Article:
I’m glad he insisted that I stick around. George didn’t really have any suggestions about how I’d better fit in to what the group was doing, but he must have been envisioning a future Overlord that could accommodate my approach. The guys who were then in the band — Steve Schiltz of Longwave, and Jon Robb, a longtime Overlord collaborator who is in a Philadelphia group called Lo Power Plane that you might not know — played in a tight, resolute, super-locked-down Euro-style that did not beg for ornamentation from me. I love those guys and enjoyed being in the band with them, but I… I can’t really play like that. I don’t need to be in Phish, necessarily, but I’m always going to put intuition ahead of execution, which is a pompous way of saying I need latitude for my many screw-ups. What ended up saving me was the addition of Kerry Kennedy on second guitar, which saturated the top range and gave me a place to hide, and jump out from, like a mugger with a synthesizer.² Although George wasn’t hearing it then and still, I’m sure, wouldn’t want to hear it now, we’d started to resemble Oasis: songs influenced by classic sixties pop and the Smiths, wall o’ guitars, impressive rhythmic discipline, alternately anthemic and cheeky numbers but an atmosphere of seriousness, no small amount of stadium rock grandeur.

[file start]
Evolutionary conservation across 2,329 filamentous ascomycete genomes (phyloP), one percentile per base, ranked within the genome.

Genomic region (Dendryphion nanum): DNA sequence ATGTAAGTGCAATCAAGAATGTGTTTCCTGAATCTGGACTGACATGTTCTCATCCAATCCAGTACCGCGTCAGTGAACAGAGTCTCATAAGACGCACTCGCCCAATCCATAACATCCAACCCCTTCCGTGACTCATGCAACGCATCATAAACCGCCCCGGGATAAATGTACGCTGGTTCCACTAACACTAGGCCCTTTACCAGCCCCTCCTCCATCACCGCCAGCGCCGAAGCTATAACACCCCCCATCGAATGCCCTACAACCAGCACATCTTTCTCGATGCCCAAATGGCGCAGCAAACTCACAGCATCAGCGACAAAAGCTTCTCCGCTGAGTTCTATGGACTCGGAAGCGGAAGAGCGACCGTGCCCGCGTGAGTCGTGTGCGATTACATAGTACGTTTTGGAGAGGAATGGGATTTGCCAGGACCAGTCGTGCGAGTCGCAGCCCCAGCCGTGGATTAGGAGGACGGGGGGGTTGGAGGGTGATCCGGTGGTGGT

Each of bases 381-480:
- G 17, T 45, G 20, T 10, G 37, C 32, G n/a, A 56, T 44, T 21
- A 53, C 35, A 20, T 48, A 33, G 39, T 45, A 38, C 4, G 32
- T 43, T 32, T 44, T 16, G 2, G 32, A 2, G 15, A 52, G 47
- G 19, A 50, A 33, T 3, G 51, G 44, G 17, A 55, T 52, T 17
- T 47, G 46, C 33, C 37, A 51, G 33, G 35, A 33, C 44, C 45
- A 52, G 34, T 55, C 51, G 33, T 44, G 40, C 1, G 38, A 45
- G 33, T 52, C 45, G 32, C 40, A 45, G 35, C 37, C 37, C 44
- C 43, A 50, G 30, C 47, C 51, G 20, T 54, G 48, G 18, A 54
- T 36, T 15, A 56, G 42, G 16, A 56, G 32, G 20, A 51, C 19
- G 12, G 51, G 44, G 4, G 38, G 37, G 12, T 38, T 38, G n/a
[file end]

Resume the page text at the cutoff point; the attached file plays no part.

Cake Shop is no stadium, thank goodness, and there is limited demand for an Oasis-like band on the cupcake pop circuit. George, I think, understood this, and at some point (and I’m still not 100% sure how this happened) we acquired the Palomar III rhythm section. For me, this felt like coming home. Matt Houser knows the whole pop-punk playbook and his Costello too, and he’d put it to practice in my own band on many occasions. Sarah Brockett is basically a new wave kid.³ Brockett, I understand, played in one of the first versions of Overlord, long before I knew who George was, and thus began a long and fruitful musical partnership that, I hope, will last forever ever. Suddenly the band began to sound less European and more like the Cars. And if a band is going to make like the Cars… well, yeah, it’s pretty obvious where the synthesizer fits.